Saturday, June 30, 2012

Job creating supply side trickle down

Let's take a look at the right wing economic mantras.

A recent cartoon struck me with a very simple statement. The K chronicles had a line "Rich people are rich because they save their money." Simple, obvious, yet profound. If we want to push the economy towards saving, then giving more money to the rich would be the way to do it. But if we want the opposite, we need to do the opposite.

The current crisis is at core a lack of demand. Credit has been pulled from businesses, homeowners, credit card holders. Wealth has fallen. Everyone is scrimping, saving more, and spending less, and the aggregate result is less economic activity- at least less than we could have if everyone were usefully employed and fairly paid.

The economy hangs on the balance of saving versus spending. If it were booming, we would want to encourage saving. But as it is crawling, we want to encourage more spending and less saving. The current low interest rates are part of the equation, but the more important part is missing- the spending that should be coming from government. The stimulus helped, but has petered out, while state and local governments have heavily retrenched and are spending less.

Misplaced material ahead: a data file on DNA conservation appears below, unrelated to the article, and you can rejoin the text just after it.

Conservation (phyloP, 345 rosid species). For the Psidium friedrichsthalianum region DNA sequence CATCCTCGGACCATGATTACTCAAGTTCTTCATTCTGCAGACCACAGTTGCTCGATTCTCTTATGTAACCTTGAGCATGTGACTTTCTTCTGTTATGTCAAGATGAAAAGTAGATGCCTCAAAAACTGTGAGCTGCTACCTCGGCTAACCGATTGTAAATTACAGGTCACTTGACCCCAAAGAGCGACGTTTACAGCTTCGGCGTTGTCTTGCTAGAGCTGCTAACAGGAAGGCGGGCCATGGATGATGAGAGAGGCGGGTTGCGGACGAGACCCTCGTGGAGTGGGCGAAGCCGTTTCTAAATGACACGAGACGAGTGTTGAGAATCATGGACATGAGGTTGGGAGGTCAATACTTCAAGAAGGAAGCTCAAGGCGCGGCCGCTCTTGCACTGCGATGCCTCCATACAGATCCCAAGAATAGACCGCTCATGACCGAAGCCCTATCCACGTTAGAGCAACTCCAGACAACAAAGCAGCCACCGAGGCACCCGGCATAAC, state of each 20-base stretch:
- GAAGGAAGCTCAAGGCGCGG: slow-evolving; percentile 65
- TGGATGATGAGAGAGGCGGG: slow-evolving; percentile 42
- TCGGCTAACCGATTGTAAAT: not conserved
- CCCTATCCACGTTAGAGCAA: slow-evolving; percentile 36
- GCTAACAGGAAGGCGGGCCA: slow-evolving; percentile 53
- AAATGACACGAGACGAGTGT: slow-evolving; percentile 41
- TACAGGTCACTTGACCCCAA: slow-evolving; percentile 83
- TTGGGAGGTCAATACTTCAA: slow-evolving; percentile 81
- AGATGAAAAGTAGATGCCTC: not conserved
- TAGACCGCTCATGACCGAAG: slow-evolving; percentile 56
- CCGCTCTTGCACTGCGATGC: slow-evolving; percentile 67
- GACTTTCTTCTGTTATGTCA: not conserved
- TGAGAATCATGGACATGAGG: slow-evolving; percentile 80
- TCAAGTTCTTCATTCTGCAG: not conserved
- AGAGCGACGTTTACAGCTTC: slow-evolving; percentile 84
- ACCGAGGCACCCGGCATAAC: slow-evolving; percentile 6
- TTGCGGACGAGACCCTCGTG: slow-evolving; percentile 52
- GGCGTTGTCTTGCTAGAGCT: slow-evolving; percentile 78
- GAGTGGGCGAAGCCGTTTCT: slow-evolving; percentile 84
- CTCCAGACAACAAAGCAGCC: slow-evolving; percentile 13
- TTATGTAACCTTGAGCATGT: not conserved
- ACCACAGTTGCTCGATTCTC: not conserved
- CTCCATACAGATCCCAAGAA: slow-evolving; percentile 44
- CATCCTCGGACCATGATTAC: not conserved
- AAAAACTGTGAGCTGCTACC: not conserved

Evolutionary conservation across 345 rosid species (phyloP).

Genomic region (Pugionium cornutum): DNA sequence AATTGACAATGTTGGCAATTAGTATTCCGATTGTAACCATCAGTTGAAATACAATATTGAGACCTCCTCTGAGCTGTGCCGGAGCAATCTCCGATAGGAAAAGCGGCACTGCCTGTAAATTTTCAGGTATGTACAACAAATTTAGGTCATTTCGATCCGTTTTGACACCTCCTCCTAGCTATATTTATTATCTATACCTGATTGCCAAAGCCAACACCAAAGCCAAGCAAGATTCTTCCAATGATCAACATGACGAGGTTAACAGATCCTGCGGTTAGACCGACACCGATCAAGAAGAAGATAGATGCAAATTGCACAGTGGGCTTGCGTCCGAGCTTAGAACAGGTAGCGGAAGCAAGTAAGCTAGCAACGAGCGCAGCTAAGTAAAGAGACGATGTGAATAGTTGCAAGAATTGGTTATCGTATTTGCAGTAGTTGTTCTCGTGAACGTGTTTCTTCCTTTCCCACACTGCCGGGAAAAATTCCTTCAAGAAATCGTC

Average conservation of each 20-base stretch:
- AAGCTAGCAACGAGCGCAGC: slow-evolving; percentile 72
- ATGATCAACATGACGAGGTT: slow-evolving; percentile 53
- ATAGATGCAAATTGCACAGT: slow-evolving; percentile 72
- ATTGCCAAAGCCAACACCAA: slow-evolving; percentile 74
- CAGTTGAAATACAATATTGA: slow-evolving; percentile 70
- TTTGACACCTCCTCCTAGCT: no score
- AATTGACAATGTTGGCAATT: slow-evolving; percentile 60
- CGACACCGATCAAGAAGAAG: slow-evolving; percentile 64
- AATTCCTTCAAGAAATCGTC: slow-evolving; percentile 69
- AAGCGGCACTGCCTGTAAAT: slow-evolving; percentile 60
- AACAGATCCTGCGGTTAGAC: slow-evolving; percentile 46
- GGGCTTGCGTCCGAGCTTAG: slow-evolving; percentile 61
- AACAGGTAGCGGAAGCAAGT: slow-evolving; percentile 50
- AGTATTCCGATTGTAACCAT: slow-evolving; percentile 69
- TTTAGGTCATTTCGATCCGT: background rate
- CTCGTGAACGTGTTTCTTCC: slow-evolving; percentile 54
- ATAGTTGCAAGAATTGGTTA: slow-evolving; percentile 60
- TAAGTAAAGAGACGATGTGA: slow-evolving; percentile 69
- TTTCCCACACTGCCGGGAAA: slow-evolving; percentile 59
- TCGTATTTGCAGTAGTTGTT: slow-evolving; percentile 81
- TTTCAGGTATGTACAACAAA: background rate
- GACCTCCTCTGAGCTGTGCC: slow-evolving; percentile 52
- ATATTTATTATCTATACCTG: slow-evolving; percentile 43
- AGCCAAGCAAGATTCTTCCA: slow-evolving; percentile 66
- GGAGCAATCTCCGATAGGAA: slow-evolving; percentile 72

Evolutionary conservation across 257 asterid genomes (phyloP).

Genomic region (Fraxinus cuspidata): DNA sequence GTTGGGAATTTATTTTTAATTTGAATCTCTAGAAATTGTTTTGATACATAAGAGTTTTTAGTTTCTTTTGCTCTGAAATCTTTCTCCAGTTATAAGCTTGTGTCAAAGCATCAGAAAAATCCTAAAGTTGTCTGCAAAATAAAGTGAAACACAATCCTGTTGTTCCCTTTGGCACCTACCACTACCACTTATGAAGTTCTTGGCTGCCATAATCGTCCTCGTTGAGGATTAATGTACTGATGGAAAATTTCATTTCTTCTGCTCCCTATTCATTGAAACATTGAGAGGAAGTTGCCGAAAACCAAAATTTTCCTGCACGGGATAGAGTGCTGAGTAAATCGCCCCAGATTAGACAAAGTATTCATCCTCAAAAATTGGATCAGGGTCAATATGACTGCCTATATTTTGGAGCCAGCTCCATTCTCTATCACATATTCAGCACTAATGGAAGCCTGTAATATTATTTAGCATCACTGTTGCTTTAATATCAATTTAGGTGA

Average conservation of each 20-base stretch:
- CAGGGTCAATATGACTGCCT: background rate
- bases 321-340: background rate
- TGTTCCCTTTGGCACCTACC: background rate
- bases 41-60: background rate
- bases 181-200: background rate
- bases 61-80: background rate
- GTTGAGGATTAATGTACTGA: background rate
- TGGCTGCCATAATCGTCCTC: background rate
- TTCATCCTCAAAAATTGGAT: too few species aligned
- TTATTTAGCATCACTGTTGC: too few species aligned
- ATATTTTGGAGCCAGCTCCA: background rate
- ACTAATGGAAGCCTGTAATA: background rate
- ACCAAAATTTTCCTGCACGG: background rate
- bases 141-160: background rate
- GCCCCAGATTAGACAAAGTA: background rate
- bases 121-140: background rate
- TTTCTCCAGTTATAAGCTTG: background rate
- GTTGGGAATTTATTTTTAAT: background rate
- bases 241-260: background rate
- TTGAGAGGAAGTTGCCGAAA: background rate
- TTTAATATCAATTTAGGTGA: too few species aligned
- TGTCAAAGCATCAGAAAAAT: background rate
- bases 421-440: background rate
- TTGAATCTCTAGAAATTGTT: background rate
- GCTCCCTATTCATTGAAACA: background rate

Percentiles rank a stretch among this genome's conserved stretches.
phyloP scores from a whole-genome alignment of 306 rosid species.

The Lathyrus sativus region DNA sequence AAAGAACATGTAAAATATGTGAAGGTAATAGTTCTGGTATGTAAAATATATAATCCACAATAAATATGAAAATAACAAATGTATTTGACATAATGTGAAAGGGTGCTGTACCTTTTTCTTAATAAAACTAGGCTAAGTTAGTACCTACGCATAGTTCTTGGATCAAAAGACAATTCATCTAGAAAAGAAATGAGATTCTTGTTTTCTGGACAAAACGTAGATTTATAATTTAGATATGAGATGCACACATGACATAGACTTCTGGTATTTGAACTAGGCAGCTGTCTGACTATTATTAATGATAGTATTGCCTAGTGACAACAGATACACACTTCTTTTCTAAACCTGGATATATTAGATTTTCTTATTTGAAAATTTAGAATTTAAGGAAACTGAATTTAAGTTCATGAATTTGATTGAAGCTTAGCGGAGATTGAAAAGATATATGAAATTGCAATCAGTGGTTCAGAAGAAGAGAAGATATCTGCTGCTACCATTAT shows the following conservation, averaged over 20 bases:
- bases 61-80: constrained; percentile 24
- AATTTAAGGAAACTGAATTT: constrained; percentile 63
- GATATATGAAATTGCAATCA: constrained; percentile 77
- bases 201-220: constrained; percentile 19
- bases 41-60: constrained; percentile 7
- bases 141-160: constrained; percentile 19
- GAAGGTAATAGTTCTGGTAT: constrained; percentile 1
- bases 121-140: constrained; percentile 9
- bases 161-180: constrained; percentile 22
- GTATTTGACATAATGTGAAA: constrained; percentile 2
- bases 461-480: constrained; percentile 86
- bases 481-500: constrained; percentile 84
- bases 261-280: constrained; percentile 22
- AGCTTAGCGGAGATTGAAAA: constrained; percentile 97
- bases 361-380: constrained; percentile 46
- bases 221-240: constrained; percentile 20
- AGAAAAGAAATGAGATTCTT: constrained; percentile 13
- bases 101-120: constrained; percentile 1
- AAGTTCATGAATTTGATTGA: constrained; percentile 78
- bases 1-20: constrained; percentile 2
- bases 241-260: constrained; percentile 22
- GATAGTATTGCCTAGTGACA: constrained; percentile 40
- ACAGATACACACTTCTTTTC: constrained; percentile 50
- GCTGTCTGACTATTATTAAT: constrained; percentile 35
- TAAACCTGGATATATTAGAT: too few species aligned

In the stimulus, legislators asked whom to give the money to. Would it be directly spent on public goods like infrastructure and energy sustainability? Would it go to individuals, and if so, which ones? Would it go to the rich or the poor? Washington came up with an unholy mix of payroll tax cuts, going to the lower and middle class, an extension of the Bush tax cuts, going to the rich, and some infrastructure spending and state support.

Going by the above, the Bush tax cut extension was entirely useless, hardly contributing to spending and demand. But aren't its targets the "job creators", and isn't giving them money bolstering the "supply-side" of the US economy, from whence higher pay and other benefits "trickle down"? This is the Reagan revolution in a nutshell, giving us three decades that dramatically reshaped economic inequality, towards the guilded age heights we now enjoy.